Using Technical Analysis

October 11, 2007 at 7:46 pm · Filed Under Educational 

Predicting the weather for the distant future is somewhat inaccurate, but by looking at historical data you can make some assumptions that are more likely than not to hold true. While I can’t say for sure what the weather will be like next January in New York, I would probably feel pretty safe making a bet that it will be colder than next July. Using technical analysis with stocks can assist with a similar dilemma. By looking at the patterns and trends of the past, you can make some predictions that won’t be exact, but are better than a random guess.

I’m sure I don’t need to convince any traders to use technical analysis, but many longer term investors incorrectly think that charts can’t help them. If you fall into that second category, I would strongly advise you to take a second look. As stated many times on this site, you want to make the highest percentage plays to give yourself the best chance of succeeding, and technical analysis is something that can increase your odds of buying a stock that will go up (or down if that’s what you’re hoping for).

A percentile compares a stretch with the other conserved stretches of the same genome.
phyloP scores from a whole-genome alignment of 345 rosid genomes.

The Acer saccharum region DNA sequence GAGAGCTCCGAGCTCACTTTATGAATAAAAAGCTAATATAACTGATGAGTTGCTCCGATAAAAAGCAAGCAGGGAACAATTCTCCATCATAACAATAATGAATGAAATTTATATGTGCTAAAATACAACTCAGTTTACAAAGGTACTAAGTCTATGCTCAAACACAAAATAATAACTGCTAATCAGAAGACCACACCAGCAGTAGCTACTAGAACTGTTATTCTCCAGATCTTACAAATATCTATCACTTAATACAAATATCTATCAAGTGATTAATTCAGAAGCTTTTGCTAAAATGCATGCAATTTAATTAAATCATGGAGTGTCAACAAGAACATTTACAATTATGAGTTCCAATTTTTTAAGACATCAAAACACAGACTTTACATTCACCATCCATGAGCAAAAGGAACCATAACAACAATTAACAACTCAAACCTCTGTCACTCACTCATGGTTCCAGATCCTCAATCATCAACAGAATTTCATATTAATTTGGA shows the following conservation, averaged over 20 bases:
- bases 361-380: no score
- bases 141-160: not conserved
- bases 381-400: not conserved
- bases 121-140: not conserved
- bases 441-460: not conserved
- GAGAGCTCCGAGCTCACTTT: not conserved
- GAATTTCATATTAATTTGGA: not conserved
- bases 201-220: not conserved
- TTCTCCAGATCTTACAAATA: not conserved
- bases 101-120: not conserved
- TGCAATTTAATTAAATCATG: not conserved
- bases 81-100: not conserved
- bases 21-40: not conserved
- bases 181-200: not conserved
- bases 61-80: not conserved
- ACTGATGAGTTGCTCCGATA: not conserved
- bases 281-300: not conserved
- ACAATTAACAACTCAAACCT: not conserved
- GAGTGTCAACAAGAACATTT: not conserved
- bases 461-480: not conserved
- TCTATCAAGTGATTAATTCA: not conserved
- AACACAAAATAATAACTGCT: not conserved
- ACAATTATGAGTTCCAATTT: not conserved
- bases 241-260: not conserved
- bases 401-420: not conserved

One of the beautiful things about chart patterns and technical analysis is that they can work whether you’re a day trader or a long term investor. The important thing is to match your chart to your investment time frame. If you’re day trading and watching the market every second of the day, you can use the 5 minute charts with the day’s activity filling the chart. If you only check your stocks once a quarter, you can use the weekly or even monthly charts so that you can take in the past few years. Trend lines will form on any chart along with support and resistance levels. All of the basic patterns are valid and any oscillators will also work as long as you set the periods correctly.

Typically, what I’ll do is use fundamental analysis to tell me which stocks to buy and technical analysis to tell me when to buy them. The shorter my time horizon, the less weight I’ll give to the fundamental analysis. If you’re serious about making money investing in stocks (or any other financial market), you owe it to yourself to study up on technical analysis. Learning to use all of the tools that are available to you can only increase your likelihood of success.


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